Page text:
By on September 24, 2011

Every night before I go the an auto auction, I do a mental exercise. It involves figuring out exactly what I’m going to bid on and why. My lot is small and as a consequence, I’m very minded of what is chosen. If the vehicle you buy is bought at a great price but sits, you just screwed yourself. It’s always better to get the popular cars… unless you find something really out of left field.

Then you can get a real killer deal.

This past Monday I got really bored. All the cars at the auction were ‘sitters’. Common cars that nobody wants. Old Malibus, Stratuses and Galants. Vehicles that can easily stay on the lot for time immemorial. But then I found something strange.

It was an old 1995 Cadillac Deville. Nothing special… except the miles were only at about 110k according to the online run list. Since I had been driving around in a 2001 Deville I decided to give it a thorough going over.

The history was surprisingly good. No accidents. A long period of ownership. Dealer records. It was doubly surprising since this vehicle was going to be sold by a title pawn. Most vehicles that go through title pawns have usually been owned for three years or less. In fact I would say based on my experiences running an auto auction that the average is just a little over a year. A very abused year and change in most cases.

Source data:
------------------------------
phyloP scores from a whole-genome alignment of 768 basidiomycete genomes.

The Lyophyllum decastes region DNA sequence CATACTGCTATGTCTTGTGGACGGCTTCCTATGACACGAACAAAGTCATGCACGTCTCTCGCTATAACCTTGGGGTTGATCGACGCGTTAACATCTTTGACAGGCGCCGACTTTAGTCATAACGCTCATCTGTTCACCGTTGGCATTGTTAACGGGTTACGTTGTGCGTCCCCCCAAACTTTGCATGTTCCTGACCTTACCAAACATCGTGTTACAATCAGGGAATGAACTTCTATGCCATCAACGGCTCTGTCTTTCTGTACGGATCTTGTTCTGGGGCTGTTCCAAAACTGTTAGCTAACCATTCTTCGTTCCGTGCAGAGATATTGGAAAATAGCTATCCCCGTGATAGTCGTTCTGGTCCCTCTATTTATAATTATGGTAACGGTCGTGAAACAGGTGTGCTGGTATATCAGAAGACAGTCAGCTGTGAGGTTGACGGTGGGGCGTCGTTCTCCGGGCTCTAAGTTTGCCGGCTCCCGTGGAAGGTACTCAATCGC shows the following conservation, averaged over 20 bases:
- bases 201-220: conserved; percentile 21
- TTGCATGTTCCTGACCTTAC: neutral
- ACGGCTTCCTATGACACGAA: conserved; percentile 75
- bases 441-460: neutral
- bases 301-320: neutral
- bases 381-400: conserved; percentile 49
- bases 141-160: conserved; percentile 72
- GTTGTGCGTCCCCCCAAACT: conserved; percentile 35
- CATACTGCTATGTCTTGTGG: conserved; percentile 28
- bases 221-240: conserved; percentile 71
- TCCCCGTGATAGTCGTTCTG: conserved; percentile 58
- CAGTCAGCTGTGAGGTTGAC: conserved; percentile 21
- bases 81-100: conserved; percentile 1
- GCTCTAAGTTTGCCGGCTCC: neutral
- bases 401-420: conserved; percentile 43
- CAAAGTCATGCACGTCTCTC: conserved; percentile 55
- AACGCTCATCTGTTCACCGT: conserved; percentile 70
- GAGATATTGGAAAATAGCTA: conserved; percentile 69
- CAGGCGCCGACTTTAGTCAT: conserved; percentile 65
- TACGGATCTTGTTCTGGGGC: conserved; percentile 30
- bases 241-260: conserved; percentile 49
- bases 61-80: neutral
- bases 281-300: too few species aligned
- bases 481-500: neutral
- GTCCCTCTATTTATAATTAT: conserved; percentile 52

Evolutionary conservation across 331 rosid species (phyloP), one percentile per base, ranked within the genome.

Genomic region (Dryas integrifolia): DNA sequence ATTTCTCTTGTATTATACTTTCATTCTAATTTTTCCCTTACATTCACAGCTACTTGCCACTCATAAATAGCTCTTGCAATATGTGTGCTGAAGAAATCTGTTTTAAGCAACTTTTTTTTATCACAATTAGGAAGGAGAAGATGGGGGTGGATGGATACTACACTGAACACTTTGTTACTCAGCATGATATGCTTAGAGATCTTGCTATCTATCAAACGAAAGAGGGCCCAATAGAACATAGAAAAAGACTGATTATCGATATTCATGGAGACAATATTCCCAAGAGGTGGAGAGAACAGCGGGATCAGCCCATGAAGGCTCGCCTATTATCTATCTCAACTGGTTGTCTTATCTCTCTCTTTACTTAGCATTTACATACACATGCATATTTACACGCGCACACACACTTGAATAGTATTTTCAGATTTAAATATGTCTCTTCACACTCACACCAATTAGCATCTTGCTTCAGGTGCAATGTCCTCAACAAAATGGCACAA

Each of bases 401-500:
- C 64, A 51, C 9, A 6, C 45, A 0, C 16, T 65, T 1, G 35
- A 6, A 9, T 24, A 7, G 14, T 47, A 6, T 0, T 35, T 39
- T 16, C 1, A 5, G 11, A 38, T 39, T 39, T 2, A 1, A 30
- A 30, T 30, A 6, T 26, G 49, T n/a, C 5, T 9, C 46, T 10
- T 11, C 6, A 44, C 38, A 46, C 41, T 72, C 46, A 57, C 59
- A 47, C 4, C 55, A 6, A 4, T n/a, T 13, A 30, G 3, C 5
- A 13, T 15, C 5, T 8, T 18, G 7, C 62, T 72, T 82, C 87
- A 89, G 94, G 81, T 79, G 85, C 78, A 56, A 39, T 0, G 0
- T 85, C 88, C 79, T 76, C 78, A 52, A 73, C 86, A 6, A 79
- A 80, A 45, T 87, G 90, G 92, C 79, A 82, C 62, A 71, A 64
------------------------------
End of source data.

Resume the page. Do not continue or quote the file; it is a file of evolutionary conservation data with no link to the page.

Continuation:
This one had been kept for four years prior. Not bad for a pawn car. Only one owner before then. Plus the mileage figures seemed to be a constant 7k a year since day one.

That’s unusual. Most of the time you’ll get an owner who has run the wheels off the vehicle and put it away wet at some point. 10k a year creme puffs get ridden 30k a year, and within 2 years the car is all worn but out because the last owner didn’t take care of anything.

This Cadillac had the right history even if it had the wrong seller. So why not check it out? I had fewer than 20 vehicles on my list for that evening auction. Not much at all. Most of the stuff turned out to be junk. Burnt tranny fluids. Oil leaks aplenty. Neglect. Blown heads. Truth be told this was a public auction and at those sales 90% of what’s out there is trash.

The Deville had been parked out in the back lot with the words TMU on the windshield. TMU means true miles unknown. But it wasn’t TMU at all. The auction got lazy and didn’t even bother jump starting the vehicle to find out the actual mileage.